In some of the above-described embodiments, the annealing step is done at an annealing temperature between about 500 C. and about 1000 C. In some such embodiments, the annealing is done under an annealing atmosphere that is at a pressure of about 760 torr, and wherein H2 comprises between about 1% and about 100% of the annealing atmosphere.

In some of the above-described embodiments, in the step of removing, the acid used is hydrochloric acid that is about 20% HCl. Such concentration, however, is variable, as is selection of the particular acid used. In some such embodiments, the extraction employed is Soxhlet extraction, and such extraction involves an extraction duration between about 12 hours and about 24 hours.

While the above-described embodiments have been largely directed to the purification of SWNTs, it will be appreciated by those of skill in the art that such methods can be usefully employed in the purification of any type of as-produced carbon nanotube product, wherein such product comprises metal impurities. Besides SWNTs, such as-produced carbon nanotube products include multi-wall carbon nanotubes (MWNTs) and small diameter (<3 nm) carbon nanotubes (CNTs). Generally, such metal impurities result from metal-containing species used as catalysts in the synthesis of the carbon nanotubes. During the carbon nanotube growth process, such metal is present as, or decomposes into, metal nanoparticles which ultimately become overcoated with carbon and deactivated. Such overcoated metal particles are difficult to remove using prior art purification techniques.

In summary, the present invention, which involves converting such above-described metal-containing catalyst particles and metal oxides into metal oxide/fluoride compounds with fluorine-containing gases, inactivates the metal-containing catalyst particles and metal oxides and avoids localized heating during the oxidation. Therefore, the present invention provides purification methods for the production of high purity (metal <1 wt %) and quality SWNTs with high carbon yield (about 70%) and minimal sidewall damage. These methods are rapid, effective, adaptable to continuous processing, and readily scalable for processing large quantities of single-wall carbon nanotubes.

EXAMPLES

What follows is an exemplary description illustrating exemplary embodiments (i.e., examples) of the present invention. This exemplary description is more fully detailed in Xu et al., Nano Lett., 2005, 5, 163-168. It should be appreciated by those of skill in the art that the methods disclosed in the exemplary description which follows merely represent exemplary embodiments of the present invention. However, those of skill in the art should, in light of the present disclosure, appreciate that many changes can be made in the specific embodiments described and still obtain a like or similar result without departing from the spirit and scope of the present invention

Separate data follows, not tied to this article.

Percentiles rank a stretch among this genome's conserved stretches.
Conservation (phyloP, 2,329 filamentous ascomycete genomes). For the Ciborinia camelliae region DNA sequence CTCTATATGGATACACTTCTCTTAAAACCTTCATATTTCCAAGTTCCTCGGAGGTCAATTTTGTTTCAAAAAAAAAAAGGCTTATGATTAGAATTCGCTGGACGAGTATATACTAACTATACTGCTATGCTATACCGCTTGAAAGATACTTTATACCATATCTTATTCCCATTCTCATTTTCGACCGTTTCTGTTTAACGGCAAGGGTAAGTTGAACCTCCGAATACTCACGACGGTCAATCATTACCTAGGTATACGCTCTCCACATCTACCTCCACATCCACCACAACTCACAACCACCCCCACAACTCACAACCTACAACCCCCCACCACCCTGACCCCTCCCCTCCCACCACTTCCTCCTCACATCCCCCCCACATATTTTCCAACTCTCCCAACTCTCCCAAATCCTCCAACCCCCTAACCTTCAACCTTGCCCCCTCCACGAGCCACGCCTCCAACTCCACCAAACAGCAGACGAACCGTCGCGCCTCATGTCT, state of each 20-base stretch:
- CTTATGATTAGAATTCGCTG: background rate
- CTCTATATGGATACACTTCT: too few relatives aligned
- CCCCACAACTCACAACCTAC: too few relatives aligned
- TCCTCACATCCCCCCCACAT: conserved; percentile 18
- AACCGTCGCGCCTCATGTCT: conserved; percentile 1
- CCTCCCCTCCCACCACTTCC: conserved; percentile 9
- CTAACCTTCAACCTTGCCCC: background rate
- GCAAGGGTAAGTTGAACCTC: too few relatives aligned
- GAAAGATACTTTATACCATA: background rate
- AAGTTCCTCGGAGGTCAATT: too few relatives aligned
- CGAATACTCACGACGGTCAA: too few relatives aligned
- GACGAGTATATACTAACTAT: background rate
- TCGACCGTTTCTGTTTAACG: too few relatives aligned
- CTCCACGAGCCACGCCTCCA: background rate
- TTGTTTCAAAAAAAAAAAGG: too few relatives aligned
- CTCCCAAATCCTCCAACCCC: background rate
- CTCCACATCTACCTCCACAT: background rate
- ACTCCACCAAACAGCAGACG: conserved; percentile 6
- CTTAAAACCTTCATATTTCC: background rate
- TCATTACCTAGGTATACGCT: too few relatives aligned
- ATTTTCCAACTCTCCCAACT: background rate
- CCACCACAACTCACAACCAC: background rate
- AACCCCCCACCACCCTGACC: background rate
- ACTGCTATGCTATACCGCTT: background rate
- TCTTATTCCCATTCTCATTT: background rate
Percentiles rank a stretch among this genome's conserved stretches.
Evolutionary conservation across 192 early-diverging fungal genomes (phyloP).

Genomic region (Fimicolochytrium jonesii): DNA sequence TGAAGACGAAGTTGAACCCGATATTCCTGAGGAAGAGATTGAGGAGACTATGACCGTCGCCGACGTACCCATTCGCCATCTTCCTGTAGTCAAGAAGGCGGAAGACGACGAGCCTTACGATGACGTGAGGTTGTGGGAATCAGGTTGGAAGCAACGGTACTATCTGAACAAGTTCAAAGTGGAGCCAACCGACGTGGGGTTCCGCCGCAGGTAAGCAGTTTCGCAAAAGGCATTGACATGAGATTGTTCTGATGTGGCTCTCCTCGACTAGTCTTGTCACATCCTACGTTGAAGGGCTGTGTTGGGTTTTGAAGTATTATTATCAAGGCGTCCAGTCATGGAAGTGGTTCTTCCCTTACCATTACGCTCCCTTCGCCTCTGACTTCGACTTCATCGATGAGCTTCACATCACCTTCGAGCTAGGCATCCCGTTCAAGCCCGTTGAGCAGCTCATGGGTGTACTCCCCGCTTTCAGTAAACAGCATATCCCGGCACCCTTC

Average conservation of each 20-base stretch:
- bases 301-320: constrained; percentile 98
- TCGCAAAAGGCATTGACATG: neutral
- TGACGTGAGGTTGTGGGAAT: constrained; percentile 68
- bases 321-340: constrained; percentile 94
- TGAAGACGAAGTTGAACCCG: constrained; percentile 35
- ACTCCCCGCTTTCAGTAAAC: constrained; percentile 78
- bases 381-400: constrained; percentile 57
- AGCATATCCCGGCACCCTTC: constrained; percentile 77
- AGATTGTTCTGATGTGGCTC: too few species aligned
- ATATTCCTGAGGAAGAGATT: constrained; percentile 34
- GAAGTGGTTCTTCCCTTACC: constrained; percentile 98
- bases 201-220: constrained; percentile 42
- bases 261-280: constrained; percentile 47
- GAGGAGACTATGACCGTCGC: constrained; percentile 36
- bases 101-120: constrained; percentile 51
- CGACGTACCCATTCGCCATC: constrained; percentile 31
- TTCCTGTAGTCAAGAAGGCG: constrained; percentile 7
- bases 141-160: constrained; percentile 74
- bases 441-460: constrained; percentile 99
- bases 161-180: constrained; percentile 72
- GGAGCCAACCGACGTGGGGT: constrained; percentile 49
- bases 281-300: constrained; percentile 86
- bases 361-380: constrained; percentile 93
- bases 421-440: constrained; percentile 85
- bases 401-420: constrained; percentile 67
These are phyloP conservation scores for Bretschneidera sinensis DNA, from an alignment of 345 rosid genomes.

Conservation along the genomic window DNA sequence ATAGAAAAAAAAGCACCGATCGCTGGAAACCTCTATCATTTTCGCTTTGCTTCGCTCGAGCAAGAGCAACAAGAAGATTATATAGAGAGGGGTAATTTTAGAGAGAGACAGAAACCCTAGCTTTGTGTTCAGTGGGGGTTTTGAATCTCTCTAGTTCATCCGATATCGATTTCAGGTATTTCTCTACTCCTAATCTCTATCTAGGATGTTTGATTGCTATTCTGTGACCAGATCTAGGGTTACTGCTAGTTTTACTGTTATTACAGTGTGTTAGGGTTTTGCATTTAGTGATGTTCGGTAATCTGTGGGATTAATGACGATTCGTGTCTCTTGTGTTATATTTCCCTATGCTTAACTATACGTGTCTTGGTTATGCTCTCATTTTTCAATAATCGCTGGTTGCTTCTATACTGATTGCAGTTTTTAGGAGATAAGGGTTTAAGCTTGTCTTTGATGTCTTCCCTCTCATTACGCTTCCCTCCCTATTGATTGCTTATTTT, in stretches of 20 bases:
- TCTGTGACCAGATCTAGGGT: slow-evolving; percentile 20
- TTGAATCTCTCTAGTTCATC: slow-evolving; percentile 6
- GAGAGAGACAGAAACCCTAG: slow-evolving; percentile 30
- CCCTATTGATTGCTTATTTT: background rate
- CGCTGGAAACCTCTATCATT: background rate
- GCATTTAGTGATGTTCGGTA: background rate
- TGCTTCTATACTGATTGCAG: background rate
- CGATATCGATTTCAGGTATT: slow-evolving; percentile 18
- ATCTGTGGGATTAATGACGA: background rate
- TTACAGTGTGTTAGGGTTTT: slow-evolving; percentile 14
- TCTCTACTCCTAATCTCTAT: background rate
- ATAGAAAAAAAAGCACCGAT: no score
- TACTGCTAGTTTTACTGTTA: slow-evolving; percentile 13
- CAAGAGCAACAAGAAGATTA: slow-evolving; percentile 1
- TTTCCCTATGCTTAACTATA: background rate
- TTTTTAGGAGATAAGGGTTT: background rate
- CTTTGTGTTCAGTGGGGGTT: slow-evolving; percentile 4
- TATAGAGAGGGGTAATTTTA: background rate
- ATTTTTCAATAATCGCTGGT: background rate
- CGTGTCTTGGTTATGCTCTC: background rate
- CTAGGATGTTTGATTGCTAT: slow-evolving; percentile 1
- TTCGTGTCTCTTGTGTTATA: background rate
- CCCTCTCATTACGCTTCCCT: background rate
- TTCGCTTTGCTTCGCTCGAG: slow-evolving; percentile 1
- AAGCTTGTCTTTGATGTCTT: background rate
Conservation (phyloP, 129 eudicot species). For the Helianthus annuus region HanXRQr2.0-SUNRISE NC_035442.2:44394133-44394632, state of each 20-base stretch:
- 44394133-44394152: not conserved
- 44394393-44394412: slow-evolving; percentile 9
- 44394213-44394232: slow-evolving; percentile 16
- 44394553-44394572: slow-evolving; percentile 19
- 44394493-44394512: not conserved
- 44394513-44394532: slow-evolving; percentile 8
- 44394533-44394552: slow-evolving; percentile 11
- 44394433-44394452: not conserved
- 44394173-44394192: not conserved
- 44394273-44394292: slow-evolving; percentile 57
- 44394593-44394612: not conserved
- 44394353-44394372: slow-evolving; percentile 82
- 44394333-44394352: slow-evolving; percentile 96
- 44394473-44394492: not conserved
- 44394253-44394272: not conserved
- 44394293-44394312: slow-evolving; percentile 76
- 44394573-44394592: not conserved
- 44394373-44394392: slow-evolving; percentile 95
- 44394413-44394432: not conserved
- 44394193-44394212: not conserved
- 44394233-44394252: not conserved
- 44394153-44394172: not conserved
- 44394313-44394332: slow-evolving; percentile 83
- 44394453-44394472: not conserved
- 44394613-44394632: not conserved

Herein, Applicants disclose a scalable multi-step purification method to remove metal catalysts and remove non-nanotube carbon from raw (i.e., unpurified) HiPco SWNTs. This scalable multi-step purification method involves two processes: oxidation and deactivation of metal oxides. In the oxidation process, metal catalysts coated by non-nanotube carbon are oxidized by O2 and exposed in multiple steps of increasing temperature (150 C. through 350 C.). In the deactivation process, exposed metal oxides are deactivated by conversion to metal fluorides through reacting with C2H2F4, SF6 or other fluorine-containing gases to avoid the catalytic effect of iron oxide on SWNT oxidation. While not intending to be bound by theory, the proposed mechanism of purification is shown in FIG. 8 (Scheme 1), wherein the solid black color represents the carbon shell; the white curve on the black cycle represents a seam on the carbon shell; the white cycle is metal particle, metal oxide or metal fluoride; wherein during oxidation the carbon shell reacts with the oxygen and produces carbon dioxide and the metal is converted into metal oxide; and wherein during deactivation, the fluorine-containing gas converts the metal oxide into metal fluoride and deactivates the metal catalyst.

FIG. 1 shows thermal gravimetric analyses (TGA) of raw HiPco SWNTs in N2/O2, N2/O2/C2H2F4 and N2/O2/SF6 as a function of time during heating. Weight gain during the initial heating is caused by the oxidation of iron particles. Applicants have found that all raw HiPco material is burned out at 325 C. in air within 5 minutes in the absence of fluorine-containing gases. It is well known that purified SWNTs will not oxidize at temperatures lower than ˜350 C. [Chiang et al., J. Phys. Chem. B 2001, 105, 8297-8301], so the catalytic effect of iron oxide on nanotube oxidation is clearly apparent. However, when 5% C2H2F4 or SF6 gas was added into the N2/O2, the weight loss was less than 40% after heating at 350 C. for 6 hours. This means that C2H2F4 and SF6 can efficiently deactivate the iron oxide and suppress the oxidation rate of SWNTs.